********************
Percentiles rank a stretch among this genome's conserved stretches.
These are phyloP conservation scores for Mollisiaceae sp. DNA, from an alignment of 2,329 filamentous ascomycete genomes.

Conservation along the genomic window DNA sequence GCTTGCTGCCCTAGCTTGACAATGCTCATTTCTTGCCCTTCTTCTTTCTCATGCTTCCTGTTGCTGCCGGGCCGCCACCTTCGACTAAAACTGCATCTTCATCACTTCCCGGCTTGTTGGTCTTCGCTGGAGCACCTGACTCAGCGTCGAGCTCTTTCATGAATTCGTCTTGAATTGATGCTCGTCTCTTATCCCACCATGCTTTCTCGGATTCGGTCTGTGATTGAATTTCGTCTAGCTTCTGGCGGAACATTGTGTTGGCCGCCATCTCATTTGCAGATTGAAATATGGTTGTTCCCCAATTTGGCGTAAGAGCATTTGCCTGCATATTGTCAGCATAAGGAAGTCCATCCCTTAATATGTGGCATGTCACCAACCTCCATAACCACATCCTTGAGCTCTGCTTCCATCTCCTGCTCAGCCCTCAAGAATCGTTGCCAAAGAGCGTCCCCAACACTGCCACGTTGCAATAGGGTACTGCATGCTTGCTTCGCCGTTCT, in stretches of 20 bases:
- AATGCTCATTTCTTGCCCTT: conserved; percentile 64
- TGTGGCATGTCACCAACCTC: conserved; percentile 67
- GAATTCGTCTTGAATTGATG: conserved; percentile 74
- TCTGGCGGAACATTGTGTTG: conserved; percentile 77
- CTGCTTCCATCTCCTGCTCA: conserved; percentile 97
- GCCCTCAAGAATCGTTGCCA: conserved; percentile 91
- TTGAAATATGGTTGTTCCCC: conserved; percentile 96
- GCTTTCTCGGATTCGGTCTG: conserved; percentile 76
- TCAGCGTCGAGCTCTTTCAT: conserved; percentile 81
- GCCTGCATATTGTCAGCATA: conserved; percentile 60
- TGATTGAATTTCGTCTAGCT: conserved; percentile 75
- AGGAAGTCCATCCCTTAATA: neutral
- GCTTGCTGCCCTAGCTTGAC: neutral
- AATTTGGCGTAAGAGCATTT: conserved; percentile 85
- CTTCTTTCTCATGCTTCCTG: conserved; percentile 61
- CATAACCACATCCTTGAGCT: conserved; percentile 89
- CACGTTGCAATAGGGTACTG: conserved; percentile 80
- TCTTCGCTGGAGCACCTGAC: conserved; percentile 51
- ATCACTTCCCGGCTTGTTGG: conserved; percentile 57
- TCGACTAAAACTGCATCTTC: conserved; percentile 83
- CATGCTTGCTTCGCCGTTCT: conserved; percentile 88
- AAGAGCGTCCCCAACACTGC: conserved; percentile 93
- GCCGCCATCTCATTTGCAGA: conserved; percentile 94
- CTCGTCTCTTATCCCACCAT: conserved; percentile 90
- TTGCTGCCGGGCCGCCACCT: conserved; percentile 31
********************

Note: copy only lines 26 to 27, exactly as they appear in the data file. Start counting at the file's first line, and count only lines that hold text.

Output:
- GCCGCCATCTCATTTGCAGA: conserved; percentile 94
- CTCGTCTCTTATCCCACCAT: conserved; percentile 90